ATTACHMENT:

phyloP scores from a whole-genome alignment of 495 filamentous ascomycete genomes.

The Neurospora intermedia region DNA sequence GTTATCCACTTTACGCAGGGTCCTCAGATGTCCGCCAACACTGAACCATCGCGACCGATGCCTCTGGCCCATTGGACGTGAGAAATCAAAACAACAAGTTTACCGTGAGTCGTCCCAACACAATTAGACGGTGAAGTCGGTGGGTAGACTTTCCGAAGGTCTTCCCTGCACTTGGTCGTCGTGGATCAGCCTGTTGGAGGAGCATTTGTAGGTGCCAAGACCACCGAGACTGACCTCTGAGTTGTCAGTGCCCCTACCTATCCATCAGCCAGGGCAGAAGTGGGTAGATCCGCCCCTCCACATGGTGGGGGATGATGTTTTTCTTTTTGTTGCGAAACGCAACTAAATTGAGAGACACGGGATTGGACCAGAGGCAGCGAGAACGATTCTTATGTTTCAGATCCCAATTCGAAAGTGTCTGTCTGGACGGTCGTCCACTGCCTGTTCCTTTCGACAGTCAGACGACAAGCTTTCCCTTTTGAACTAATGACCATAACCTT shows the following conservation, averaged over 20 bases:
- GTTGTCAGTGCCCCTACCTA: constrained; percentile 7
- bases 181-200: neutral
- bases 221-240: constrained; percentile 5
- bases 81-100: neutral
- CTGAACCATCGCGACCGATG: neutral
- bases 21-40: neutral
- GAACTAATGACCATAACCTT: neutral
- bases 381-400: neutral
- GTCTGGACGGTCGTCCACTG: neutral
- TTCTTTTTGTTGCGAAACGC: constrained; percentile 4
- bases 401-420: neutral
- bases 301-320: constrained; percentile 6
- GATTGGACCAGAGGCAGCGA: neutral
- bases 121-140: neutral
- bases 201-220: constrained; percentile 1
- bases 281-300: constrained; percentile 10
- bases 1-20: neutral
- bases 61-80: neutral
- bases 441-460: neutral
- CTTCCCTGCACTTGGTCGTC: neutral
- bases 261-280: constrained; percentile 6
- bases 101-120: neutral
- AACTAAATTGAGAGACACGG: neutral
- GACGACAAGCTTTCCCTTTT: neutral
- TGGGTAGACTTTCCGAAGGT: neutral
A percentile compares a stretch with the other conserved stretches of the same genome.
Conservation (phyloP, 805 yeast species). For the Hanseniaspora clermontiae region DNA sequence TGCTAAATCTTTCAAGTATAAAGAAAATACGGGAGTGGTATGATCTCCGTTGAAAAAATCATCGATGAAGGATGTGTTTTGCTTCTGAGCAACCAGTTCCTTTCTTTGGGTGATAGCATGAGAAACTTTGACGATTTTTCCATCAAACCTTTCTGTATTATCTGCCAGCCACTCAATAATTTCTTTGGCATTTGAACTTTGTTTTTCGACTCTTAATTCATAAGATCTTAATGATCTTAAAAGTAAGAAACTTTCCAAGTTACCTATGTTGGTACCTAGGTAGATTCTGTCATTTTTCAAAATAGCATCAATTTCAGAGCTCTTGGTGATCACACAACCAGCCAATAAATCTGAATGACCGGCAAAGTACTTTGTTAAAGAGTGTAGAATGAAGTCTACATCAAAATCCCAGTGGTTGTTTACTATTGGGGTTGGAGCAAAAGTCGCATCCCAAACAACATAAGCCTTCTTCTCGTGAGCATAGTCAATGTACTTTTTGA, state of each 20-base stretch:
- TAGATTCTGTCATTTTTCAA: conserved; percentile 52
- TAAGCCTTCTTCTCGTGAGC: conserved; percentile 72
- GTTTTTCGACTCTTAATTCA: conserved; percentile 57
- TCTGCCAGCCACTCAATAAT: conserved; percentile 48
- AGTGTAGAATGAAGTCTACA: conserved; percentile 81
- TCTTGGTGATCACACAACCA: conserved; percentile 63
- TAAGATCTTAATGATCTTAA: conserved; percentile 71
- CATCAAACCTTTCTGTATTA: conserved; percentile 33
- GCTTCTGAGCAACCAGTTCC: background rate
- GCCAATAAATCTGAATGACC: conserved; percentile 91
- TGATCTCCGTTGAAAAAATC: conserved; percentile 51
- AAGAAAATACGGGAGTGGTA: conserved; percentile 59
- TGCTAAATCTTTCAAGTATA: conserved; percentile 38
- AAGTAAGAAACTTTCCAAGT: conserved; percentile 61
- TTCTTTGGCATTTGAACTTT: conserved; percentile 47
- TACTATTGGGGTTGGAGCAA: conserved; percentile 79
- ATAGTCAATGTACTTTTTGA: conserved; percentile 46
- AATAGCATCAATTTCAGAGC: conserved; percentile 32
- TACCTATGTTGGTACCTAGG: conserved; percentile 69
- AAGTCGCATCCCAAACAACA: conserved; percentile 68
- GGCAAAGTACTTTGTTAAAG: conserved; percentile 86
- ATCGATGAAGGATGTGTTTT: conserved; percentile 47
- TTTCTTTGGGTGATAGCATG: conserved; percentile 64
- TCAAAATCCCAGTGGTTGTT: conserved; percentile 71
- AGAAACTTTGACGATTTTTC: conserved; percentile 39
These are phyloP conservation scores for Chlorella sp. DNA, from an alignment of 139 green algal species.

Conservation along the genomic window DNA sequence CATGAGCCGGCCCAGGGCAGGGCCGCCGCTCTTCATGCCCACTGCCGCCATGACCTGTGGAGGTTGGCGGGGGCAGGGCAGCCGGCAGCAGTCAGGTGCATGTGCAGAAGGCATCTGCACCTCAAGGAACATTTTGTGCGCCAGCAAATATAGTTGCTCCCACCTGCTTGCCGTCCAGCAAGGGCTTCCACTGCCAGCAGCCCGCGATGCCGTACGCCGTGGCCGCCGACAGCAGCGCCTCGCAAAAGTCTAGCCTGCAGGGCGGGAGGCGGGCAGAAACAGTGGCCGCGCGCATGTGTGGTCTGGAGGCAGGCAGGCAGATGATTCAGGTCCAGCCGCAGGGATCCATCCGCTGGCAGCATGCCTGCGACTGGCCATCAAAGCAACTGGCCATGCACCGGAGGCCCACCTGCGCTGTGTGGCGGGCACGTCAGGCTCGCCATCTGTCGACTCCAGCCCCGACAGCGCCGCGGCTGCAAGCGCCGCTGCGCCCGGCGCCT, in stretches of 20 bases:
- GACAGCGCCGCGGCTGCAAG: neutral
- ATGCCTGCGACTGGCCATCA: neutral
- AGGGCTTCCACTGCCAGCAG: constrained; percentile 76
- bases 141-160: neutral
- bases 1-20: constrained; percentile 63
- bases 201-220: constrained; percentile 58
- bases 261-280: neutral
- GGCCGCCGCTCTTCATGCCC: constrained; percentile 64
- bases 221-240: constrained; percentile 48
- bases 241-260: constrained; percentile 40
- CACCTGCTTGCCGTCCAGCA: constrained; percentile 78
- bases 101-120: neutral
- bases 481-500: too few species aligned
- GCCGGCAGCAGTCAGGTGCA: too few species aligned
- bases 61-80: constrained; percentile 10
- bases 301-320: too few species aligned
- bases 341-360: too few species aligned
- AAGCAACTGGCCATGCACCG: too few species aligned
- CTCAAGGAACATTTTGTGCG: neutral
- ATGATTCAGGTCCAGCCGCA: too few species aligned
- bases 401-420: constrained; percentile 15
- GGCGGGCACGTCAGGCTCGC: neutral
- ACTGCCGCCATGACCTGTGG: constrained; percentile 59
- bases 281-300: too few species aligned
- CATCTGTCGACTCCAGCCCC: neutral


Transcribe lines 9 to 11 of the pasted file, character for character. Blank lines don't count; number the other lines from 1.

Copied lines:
- GAACTAATGACCATAACCTT: neutral
- bases 381-400: neutral
- GTCTGGACGGTCGTCCACTG: neutral